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The Devonshire Building is a flagship environmental building for the University of Newcastle and is home to laboratories and office spaces for the University’s multidisciplinary Environmental and e-Science Research Centre.

From the outset of the project it was decided that the building should demonstrate and achieve the highest possible environmental and sustainable design targets. The building has high quality fi nishes and has an annual energy demand approximately 30% lower than the UK best practice targets at the time of construction in 2004. It was the first university laboratory building to achieve a BREEAM Excellent rating.


Within the building, there are a number of different spaces, ranging from the closely controlled laboratories to a central atrium with passive environmental controls. The following measures have been incorporated to reduce the energy load of the building:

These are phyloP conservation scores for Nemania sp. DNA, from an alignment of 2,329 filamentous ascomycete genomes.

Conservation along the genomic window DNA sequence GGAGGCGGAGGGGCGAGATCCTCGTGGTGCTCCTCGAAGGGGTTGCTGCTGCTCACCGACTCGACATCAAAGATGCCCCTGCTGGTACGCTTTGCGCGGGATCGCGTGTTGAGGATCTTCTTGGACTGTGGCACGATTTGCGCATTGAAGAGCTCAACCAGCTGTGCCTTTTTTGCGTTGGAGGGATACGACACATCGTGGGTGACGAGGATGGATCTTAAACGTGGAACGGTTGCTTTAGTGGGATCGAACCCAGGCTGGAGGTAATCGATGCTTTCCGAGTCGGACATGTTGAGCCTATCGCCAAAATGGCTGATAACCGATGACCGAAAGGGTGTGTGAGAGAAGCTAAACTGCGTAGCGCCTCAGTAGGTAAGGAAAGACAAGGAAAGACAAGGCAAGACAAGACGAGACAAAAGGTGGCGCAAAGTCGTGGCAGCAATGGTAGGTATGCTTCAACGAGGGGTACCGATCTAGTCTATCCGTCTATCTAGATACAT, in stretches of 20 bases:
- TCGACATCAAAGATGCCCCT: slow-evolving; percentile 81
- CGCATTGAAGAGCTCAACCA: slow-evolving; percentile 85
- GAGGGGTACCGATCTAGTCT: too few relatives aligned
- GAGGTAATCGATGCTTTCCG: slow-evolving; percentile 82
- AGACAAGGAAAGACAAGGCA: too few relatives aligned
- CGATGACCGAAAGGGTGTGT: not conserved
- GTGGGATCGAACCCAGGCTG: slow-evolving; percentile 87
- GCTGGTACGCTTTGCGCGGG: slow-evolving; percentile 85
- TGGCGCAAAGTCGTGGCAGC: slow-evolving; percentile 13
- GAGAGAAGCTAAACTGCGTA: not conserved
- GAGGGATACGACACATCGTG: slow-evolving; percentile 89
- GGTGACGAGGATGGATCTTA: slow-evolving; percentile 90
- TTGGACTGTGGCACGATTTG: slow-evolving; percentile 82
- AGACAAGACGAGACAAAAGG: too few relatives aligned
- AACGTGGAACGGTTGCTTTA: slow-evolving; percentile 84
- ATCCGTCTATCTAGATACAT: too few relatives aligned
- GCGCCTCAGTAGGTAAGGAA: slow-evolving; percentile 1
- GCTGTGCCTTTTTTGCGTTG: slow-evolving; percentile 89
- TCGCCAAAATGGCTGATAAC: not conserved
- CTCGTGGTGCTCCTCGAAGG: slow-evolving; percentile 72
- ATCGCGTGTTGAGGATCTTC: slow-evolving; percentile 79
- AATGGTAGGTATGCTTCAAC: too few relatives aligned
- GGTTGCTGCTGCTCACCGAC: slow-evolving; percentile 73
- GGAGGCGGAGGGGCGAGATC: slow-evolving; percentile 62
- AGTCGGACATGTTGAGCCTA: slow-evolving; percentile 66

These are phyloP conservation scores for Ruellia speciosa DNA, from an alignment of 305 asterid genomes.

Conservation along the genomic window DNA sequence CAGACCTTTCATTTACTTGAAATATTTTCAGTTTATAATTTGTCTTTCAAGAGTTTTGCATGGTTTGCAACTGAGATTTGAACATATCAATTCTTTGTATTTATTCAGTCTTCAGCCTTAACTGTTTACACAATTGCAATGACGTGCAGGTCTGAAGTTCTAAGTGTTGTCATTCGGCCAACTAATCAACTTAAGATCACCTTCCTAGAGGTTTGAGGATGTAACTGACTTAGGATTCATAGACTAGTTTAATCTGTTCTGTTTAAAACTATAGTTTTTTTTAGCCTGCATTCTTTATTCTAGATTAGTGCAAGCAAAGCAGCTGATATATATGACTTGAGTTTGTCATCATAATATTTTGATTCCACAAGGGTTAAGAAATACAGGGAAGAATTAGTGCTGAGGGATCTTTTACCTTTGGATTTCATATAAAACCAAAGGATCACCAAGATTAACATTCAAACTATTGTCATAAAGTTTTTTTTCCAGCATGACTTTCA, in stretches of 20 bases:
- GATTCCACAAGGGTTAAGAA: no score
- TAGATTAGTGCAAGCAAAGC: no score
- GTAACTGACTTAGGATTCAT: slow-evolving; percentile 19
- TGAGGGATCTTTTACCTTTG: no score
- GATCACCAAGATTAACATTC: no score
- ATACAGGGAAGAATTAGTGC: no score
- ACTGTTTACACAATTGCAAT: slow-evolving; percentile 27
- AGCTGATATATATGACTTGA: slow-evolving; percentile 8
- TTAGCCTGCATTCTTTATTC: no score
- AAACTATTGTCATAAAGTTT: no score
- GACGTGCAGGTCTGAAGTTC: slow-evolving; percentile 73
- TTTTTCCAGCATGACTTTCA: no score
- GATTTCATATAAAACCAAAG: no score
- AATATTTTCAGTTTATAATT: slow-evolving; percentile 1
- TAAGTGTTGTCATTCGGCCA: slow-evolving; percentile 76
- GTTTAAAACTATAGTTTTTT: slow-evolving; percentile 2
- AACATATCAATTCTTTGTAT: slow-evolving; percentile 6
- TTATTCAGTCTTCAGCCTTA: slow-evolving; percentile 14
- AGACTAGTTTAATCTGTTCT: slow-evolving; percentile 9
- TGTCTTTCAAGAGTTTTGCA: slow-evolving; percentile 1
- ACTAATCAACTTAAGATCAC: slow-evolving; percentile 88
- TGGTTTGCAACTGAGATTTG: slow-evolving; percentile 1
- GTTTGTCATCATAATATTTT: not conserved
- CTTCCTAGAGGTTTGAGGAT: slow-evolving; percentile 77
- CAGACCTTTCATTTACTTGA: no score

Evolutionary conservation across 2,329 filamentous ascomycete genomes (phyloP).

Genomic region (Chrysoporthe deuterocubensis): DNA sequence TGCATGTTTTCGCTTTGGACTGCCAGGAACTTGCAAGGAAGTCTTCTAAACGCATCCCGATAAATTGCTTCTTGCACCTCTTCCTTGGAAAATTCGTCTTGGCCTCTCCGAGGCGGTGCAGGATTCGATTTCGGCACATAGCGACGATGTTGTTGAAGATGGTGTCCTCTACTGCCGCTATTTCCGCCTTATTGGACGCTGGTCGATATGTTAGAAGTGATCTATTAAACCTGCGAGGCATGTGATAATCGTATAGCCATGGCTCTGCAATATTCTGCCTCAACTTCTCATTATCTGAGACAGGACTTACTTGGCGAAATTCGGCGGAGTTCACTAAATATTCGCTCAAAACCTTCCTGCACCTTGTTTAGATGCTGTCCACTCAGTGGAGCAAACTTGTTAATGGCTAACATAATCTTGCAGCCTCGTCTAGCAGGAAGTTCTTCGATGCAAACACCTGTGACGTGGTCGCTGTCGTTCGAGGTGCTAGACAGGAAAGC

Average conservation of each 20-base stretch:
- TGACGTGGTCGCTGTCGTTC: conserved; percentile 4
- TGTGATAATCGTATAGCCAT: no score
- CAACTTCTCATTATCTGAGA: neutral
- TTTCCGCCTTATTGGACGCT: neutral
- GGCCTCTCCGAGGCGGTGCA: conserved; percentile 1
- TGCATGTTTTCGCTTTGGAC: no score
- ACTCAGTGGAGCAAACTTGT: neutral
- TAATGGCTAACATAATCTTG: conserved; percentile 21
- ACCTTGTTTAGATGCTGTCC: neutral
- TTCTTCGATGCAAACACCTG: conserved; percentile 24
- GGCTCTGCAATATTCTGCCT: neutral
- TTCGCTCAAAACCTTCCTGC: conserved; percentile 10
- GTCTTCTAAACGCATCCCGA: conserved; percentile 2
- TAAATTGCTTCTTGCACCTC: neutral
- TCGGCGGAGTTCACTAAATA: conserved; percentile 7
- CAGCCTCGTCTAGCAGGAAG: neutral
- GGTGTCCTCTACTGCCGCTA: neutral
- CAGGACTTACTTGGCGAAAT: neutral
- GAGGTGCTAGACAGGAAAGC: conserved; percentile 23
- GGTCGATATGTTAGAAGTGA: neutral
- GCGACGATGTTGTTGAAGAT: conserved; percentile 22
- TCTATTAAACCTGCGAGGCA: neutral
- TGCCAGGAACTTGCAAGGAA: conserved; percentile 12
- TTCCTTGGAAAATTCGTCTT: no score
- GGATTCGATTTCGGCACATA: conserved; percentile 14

façade engineering - The façade is highly glazed, which enhances the availability of daylight in the building. To avoid overheating and an excessive cooling load, motorised shading has been included.

heating and cooling - Cooling is provided via an active beam system, using free cooling from a thermal water storage tank within the ground via a series of plate heat exchangers. Heat from the office spaces and cold rooms is rejected into a 40,000 litre geothermal water tank. A conventional chiller is provided as a back-up and the heating plant is fully condensing and utilises low water temperatures to maximise heat recovery.

lighting - Movement and daylight sensors are used in the lighting controls to minimise waste.

natural ventilation - The office areas have automatically controlled openable windows for ventilation and for night purge cooling.

photovoltaic panels: - 184m2 of PV cells have been installed on the roof and have a peak output of 25kW.

BEMS (Building Energy Management System) - A fully functional, graphics driven BEMS has been provided to facilitate fully automatic control of the building and its systems.

Project team

University of Newcastle Upon Tyne

The Dewjo’c Partnership


White Young Green

Shepherd Engineering Services

Further information